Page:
ISP Multihoming Explained
Internet access for organisations today is no longer about connectivity for email and
web browsing. A stable Internet connection is a vital component in the chain of IT systems
required to conduct business. Typically, in the past, the focus around Internet connectivity
has been on cost, with vendors providing solutions allowing organisations to spread their traffic
across consumer and enterprise products.
This approach is all good and well, and can provide significant cost savings, especially
when employee traffic is directed over low-cost consumer products such as ADSL, however,
when you are conducting B2B business through front end servers hosted in your DMZ,
resilience becomes a major concern. In this scenario, a dead Internet link can mean loss
of revenue and even, potentially more serious, brand damage.
In this paper we discuss a number of methods that can be used to improve the resilience
of an Internet link. While this sounds like it should be a simple case of connecting to multiple
Internet Service Providers, the devil as they say, is in the detail.
Mission critical Internet
Business networks have been mission critical for some time now and the focus on resilience
and business continuity has always been top of any CIO's mind, however, the general areas of
interest for this focus were restricted to internal networks and systems.
With more and more business being conducted either directly via the web or via B2B over
Internet links to systems hosted in DMZ's, it is simply no longer permissible for an Internet
link to be down. Loss of access to the Internet can have a direct impact on revenue generation,
especially today as the business operating models begin shifting towards off site cloud
computing and software as a service.
A solution to the problem
Multihoming is essentially a method whereby a company can connect to more than one ISP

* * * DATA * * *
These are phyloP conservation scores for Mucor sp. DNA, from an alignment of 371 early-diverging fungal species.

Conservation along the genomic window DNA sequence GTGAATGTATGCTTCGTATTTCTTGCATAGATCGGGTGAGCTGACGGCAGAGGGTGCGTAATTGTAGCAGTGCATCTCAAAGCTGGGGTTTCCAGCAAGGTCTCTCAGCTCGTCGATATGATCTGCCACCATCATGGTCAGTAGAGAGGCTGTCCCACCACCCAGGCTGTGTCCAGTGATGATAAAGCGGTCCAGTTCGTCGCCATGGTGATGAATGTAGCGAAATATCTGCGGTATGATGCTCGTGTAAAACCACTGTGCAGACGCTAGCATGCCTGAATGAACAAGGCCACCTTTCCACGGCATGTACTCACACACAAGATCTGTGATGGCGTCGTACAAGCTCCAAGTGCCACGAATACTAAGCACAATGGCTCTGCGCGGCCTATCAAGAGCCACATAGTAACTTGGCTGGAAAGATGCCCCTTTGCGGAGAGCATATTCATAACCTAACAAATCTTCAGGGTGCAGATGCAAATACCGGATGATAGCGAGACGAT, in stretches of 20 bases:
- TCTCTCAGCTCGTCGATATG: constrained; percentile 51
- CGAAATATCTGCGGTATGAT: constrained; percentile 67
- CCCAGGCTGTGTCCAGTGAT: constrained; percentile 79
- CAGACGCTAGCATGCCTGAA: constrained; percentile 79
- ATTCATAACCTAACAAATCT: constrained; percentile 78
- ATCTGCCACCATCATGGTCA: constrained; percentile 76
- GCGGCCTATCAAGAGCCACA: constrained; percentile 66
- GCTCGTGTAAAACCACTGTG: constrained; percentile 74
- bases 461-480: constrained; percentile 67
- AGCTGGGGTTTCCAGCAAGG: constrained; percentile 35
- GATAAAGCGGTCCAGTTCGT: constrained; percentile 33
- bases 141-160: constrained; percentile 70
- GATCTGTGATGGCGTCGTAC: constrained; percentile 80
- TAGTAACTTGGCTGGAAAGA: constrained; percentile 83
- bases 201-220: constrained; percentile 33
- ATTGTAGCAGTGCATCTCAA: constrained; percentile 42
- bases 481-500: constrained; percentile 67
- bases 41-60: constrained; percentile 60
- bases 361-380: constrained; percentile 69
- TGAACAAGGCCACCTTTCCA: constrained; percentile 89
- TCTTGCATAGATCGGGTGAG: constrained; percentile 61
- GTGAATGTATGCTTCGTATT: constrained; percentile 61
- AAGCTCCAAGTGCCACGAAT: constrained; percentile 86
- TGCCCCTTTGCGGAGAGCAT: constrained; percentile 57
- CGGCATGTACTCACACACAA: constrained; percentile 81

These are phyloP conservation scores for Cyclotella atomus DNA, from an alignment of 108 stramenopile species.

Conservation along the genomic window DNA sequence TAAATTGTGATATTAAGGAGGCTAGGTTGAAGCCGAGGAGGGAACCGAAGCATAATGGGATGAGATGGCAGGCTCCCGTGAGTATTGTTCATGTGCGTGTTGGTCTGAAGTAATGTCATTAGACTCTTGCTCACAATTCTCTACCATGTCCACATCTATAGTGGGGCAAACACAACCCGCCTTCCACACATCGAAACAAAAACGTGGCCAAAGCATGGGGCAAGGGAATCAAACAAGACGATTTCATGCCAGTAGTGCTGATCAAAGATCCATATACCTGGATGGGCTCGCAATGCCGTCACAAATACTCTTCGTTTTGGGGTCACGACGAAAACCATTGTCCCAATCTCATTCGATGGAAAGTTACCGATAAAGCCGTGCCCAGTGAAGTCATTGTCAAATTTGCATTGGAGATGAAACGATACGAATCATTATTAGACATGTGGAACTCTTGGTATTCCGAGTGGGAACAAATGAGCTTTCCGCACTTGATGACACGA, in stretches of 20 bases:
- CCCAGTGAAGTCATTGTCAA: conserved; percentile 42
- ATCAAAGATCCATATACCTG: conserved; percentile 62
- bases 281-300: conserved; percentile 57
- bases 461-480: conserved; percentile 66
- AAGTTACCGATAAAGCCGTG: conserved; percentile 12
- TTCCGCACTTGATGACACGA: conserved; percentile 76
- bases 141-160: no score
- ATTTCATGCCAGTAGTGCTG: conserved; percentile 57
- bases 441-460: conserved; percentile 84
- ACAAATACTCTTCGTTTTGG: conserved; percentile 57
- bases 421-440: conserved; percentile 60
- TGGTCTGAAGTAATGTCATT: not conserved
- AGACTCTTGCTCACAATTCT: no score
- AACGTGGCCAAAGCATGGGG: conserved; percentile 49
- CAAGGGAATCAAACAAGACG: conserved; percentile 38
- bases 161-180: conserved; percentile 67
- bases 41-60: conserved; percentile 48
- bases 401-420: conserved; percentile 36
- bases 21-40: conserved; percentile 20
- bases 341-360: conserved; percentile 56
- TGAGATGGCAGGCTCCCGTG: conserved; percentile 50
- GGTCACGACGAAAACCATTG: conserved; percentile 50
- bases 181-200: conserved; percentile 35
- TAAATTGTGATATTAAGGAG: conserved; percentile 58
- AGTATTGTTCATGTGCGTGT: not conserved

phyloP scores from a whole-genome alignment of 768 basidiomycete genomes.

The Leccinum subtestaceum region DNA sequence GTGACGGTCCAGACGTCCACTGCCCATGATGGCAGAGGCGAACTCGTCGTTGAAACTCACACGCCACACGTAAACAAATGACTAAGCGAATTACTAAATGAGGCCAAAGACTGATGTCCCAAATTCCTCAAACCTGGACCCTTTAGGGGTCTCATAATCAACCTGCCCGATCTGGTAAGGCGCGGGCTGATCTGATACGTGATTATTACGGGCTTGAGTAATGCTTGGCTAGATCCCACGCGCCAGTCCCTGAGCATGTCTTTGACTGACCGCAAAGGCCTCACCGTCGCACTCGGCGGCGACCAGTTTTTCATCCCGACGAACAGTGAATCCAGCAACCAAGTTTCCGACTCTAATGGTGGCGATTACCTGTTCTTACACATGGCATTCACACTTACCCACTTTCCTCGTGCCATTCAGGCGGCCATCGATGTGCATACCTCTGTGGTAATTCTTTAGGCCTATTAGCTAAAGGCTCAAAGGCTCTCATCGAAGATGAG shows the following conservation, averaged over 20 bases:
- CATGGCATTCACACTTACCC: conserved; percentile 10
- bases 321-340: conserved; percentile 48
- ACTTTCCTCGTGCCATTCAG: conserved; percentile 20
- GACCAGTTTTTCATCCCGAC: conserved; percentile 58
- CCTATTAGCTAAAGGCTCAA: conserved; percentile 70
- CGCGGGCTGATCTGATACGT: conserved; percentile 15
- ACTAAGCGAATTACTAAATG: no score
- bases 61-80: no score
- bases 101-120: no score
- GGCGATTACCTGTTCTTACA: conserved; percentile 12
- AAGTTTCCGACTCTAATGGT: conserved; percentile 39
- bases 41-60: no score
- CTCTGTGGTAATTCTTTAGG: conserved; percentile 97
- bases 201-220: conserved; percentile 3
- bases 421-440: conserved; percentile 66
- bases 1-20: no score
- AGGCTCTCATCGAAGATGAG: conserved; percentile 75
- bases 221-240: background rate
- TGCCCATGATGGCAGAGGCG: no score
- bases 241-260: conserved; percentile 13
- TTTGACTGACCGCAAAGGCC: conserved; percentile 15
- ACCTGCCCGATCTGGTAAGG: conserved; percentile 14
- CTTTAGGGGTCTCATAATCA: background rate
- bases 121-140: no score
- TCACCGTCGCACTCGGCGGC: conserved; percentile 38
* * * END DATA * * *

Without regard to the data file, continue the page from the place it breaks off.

at the same time. The concept was born out of the need to protect Internet access in the event
of either an ISP link failure or an ISP internal failure. In the earlier days of Internet access,
most traffic was outbound with the exception of email. An Internet link failure left internal
users with no browsing capability and with email backing up on inbound ISP mail gateways.
Once the link was restored so was browsing and email delivery. The direct impact to the
business was relatively small and mostly not revenue effecting. Early solutions to this problem
were to connect multiple links to the same ISP, but while this offered some level of link resilience,
it could provide no safeguards against an internal ISP failure.
Today, however, most organisations deploy a myriad of on-site Internet accessible services
such as VPN's, voice services, webmail and secure internal system access while also making
use of business critical off site services such as software as a service (SaaS) and other cloud
Furthermore, while corporate front-end websites are traditionally hosted offsite with web
hosting firms, the real-time information on the corporate websites and B2B sites is provided
by back-end systems based in the corporate data centre or DMZ. Without a good quality
Internet connection, these vital links would be severed.
Varied requirements and complexity
That said, the requirement for multihoming are varied and could range from the simple
need for geographic link diversity (single ISP) to full link and ISP resilience where separate
links are run from separate data centres to different ISP's. While the complexity varies for
each option, the latter forms the most complex deployment option, but affords the highest availability,
with the former providing some degree of protection, but does requiring a higher grade of ISP.
A major component of the complexity comes in around IP addressing. The way the Internet
IP addressing system works is that each ISP applies for a range of addresses from the central
Internet registrar in their region. They would then allocate a range of IP addresses, called
an address space, to their customers from this pool. It goes without saying that no two ISP's
can issue the same address space to a customer.